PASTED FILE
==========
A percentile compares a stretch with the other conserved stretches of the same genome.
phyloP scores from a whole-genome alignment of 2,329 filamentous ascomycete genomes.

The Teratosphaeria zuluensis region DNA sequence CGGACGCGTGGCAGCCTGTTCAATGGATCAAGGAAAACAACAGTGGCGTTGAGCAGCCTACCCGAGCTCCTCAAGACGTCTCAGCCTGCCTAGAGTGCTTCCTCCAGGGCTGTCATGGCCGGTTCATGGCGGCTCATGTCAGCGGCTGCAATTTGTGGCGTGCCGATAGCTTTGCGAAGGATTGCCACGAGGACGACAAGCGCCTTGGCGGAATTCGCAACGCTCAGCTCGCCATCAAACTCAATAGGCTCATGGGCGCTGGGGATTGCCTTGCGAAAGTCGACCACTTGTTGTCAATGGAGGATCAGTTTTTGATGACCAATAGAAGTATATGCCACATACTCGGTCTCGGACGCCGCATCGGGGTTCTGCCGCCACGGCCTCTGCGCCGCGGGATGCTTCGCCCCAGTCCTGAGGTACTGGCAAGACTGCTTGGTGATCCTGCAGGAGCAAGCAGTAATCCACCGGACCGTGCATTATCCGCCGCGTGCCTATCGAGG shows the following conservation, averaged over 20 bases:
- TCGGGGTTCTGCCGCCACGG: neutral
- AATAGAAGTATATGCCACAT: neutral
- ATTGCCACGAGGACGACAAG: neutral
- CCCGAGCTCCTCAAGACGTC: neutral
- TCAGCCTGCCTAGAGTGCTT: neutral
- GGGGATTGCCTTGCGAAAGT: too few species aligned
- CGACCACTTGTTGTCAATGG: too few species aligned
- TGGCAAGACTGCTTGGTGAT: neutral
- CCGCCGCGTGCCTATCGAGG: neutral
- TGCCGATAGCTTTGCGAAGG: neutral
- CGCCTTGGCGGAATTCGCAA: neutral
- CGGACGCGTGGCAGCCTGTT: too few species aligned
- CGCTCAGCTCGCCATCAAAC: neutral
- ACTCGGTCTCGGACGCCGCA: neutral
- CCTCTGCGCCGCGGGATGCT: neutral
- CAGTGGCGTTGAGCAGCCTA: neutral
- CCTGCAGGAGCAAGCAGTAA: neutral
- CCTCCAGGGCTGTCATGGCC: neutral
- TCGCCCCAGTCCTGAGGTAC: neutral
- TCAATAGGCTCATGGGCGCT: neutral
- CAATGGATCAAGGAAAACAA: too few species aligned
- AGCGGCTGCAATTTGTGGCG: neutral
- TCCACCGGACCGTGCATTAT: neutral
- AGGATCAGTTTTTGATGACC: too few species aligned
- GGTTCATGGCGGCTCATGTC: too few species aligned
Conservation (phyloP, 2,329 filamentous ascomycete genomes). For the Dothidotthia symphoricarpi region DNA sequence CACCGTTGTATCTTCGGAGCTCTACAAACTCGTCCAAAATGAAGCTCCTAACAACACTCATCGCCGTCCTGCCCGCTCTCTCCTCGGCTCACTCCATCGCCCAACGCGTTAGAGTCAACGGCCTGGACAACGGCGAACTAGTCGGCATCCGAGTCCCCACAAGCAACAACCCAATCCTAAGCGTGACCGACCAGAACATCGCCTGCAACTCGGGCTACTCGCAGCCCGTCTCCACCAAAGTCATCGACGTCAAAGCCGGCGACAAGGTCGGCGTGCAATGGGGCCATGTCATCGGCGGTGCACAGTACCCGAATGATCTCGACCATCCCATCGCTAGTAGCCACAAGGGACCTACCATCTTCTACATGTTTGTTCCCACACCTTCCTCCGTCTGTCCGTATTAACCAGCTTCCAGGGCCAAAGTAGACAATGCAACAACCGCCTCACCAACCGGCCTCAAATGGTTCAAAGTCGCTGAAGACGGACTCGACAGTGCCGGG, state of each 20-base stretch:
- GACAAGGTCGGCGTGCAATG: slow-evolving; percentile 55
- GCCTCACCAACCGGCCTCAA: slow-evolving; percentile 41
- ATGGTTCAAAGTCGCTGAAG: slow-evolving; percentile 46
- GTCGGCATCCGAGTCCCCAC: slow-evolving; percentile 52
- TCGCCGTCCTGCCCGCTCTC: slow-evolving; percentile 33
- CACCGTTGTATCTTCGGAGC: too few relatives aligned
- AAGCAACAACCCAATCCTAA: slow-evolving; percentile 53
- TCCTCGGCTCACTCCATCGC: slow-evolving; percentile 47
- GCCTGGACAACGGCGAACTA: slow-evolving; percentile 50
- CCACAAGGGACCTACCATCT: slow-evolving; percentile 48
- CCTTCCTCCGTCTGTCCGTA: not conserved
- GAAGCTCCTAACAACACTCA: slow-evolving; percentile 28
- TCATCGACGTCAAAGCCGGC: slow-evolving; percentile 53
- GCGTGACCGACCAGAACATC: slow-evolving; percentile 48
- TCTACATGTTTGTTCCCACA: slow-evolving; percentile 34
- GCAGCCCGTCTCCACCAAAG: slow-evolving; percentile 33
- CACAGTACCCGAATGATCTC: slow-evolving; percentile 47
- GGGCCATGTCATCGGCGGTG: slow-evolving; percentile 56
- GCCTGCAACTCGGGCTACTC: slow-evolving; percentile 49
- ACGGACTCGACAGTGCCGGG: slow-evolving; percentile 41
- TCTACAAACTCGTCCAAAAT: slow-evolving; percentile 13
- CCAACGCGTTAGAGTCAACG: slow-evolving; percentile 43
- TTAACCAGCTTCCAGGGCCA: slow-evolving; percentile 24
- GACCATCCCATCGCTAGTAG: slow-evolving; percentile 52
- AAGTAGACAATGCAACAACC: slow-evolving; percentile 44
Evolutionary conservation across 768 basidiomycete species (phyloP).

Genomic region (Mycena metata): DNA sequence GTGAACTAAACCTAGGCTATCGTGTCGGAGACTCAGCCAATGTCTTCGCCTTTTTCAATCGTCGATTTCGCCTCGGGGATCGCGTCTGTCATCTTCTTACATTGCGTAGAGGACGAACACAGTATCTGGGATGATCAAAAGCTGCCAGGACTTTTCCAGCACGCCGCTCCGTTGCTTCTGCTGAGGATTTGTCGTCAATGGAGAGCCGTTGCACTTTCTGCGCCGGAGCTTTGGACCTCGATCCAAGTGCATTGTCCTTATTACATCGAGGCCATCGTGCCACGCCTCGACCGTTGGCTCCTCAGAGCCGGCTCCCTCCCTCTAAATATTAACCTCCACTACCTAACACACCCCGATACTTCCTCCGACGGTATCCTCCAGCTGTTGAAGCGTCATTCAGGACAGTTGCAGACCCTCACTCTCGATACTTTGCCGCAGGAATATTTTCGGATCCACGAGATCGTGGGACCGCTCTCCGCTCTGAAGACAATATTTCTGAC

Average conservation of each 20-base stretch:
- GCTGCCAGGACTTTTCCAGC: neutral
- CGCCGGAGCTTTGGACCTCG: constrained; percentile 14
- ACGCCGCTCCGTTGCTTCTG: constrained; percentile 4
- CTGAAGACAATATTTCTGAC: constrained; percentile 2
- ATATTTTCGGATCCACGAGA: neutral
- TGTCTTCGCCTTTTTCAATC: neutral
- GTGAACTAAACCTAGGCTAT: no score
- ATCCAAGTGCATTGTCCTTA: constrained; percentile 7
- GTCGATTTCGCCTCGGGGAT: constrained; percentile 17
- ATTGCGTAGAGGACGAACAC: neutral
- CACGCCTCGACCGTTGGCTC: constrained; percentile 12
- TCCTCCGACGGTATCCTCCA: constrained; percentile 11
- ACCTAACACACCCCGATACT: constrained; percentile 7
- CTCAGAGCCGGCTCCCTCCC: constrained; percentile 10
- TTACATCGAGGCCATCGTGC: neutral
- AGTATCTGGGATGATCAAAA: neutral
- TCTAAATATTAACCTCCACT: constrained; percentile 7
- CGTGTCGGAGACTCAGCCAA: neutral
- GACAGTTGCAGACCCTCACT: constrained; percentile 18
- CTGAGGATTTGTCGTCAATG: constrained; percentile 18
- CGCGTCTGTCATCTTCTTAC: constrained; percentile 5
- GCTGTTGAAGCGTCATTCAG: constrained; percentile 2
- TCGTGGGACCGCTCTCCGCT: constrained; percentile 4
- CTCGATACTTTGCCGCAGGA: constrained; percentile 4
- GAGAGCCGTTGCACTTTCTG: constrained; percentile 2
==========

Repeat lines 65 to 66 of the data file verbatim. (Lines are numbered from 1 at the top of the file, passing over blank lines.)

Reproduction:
- ATCCAAGTGCATTGTCCTTA: constrained; percentile 7
- GTCGATTTCGCCTCGGGGAT: constrained; percentile 17